Prevent back pain with exercise, not orthotics, review says
90% of people have non-specific back pain, but using back brace not found useful
Low back pain is one of the most common health problems in the world, with at least 80 per cent of people experiencing at least one episode in their lives, says an Australian report.
The key to preventing lower back pain is not expensive shoe insoles and back straps, but exercise, says Chris Maher, a health researcher and professor with the George Institute for Global Health at the University of Sydney.
In a recently published scientific review in JAMA Internal Medicine, Maher and his colleagues analyzed data from more than 20 studies with about 30,000 participants from around the world with a history of back pain.
Researchers then looked at the best approach to prevent back pain, including education combined with exercise, exercise alone, and the use of orthotics and back braces.
What they found was surprising, says Maher. The only preventive measure supported by evidence is exercise programs.
Maher says the review found that lots of other things that people try, including "orthotics in shoes, back braces, redesigned workplace," weren't shown to be effective.
Many people believe in good faith that using a back brace is a good way to prevent back pain, Maher told CBC News. But it's not particularly useful, and the same goes for those insoles in your shoes. Maher calls using braces and insoles "a misguided approach."
Dr. Raja Rampersaud, an orthopedic surgeon at Toronto Western Hospital, told CBC News, "One of the challenges is, we're always looking for quick fixes. For the majority of individuals, I'd say 80 to 90 per cent of people, there's no quick fix."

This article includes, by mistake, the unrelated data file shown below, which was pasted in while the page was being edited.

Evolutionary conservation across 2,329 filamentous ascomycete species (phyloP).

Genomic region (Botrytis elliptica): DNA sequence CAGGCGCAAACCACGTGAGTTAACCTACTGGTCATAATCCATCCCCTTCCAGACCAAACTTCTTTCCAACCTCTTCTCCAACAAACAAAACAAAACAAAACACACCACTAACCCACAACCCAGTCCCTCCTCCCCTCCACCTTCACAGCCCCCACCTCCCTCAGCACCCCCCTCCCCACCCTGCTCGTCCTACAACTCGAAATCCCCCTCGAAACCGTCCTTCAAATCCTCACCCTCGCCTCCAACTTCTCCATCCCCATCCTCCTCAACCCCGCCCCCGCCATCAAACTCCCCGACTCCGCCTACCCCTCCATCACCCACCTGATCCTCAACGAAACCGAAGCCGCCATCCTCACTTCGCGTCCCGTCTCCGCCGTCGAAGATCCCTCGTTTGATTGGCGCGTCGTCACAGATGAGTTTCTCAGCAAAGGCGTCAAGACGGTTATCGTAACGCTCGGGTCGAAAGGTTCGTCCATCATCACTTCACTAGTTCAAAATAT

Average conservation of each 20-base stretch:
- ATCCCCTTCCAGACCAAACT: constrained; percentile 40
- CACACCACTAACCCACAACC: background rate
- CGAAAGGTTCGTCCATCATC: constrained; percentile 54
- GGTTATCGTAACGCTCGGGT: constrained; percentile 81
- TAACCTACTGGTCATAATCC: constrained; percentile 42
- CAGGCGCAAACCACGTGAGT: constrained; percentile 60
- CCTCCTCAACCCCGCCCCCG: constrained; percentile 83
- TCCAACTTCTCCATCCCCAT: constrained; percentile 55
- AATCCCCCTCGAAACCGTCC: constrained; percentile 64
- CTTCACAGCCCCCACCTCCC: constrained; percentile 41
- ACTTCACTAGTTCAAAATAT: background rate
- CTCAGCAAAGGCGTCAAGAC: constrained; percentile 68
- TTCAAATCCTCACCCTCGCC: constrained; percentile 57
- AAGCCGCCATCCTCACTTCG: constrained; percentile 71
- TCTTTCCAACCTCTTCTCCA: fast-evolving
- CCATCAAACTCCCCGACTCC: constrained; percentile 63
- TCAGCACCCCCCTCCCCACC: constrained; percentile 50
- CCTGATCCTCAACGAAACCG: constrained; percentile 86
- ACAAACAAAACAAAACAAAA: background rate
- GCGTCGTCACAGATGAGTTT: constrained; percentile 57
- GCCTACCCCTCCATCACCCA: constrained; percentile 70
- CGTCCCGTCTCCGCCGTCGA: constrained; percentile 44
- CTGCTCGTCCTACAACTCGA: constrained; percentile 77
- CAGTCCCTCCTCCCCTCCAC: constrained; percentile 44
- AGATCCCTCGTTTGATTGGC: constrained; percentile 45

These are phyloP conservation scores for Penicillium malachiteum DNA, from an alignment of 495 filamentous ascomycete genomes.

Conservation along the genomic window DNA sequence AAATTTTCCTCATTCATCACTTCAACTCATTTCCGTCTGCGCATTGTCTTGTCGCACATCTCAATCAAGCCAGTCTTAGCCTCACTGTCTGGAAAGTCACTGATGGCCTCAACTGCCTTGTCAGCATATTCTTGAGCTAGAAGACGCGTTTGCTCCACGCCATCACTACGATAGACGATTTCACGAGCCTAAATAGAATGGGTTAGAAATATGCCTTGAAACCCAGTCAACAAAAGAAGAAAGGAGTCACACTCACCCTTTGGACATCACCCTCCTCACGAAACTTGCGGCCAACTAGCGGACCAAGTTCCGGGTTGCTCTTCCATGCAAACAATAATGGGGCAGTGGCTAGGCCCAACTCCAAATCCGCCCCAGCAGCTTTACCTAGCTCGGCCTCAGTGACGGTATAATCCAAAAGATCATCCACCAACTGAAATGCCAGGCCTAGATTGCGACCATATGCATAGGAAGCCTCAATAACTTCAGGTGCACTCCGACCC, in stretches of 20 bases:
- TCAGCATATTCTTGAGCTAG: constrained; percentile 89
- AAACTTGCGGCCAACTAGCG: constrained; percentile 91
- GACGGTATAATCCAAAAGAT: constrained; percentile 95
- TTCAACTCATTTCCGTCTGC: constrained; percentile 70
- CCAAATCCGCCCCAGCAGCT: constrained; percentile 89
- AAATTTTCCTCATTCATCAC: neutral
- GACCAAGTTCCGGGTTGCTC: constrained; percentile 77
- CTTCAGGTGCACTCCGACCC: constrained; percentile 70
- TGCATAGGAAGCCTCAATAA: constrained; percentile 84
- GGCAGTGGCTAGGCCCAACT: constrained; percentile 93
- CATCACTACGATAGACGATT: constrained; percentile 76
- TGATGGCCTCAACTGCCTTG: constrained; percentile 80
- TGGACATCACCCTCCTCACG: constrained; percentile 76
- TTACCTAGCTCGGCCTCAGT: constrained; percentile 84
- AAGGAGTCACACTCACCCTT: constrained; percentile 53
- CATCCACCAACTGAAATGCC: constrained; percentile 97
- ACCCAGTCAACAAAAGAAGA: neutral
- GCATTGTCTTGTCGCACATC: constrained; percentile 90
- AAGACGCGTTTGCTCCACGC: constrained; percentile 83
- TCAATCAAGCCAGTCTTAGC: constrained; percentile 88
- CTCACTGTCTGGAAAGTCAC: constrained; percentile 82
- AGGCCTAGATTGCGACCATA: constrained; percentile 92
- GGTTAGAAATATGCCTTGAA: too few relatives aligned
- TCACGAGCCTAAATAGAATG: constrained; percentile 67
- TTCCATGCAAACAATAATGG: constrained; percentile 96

He agrees that exercise is the best medicine for back pain.
At Pilates Process in Toronto, owner and fitness instructor Laura Helsel says about half her clients have come because of back pain, and half of those have lower back pain.
"There are certain quick fixes that people are naturally drawn towards. It's not surprising that those products are
overprescribed, and perhaps overused," she says.
"Movement is good. We are meant to move. Every study has pointed to that for a very long time."
Exercise provides a bonus, Maher and his team found. "The interesting thing is the effect of exercise was quite large. In one of the trials, it halved the risk of lower back pain in the next year."
But Maher noticed recurrences after 12 months if participants stopped exercising.
Lower back pain is not only a painful condition, it generates enormous costs in treatments and time lost from work, the review says. In an aging population such as Canada's, the number of people affected is likely to increase.
With a high recurrence rate of lower back pain, the study states, "It's important to know whether it is possible to prevent LBP and, if so, which interventions are most effective."
But getting research funding into back pain has been, well, a pain in the neck for Maher and his colleagues.
He says there's a reluctance to spend money on pain research. "When you speak to people who fund medical research, they seem to think of back pain as a trivial issue."
A commentary attached to the JAMA report says there is concrete evidence on the value of exercise to prevent lower back pain, but "formal exercise instruction after an episode of LBP is uncommonly prescribed by physicians."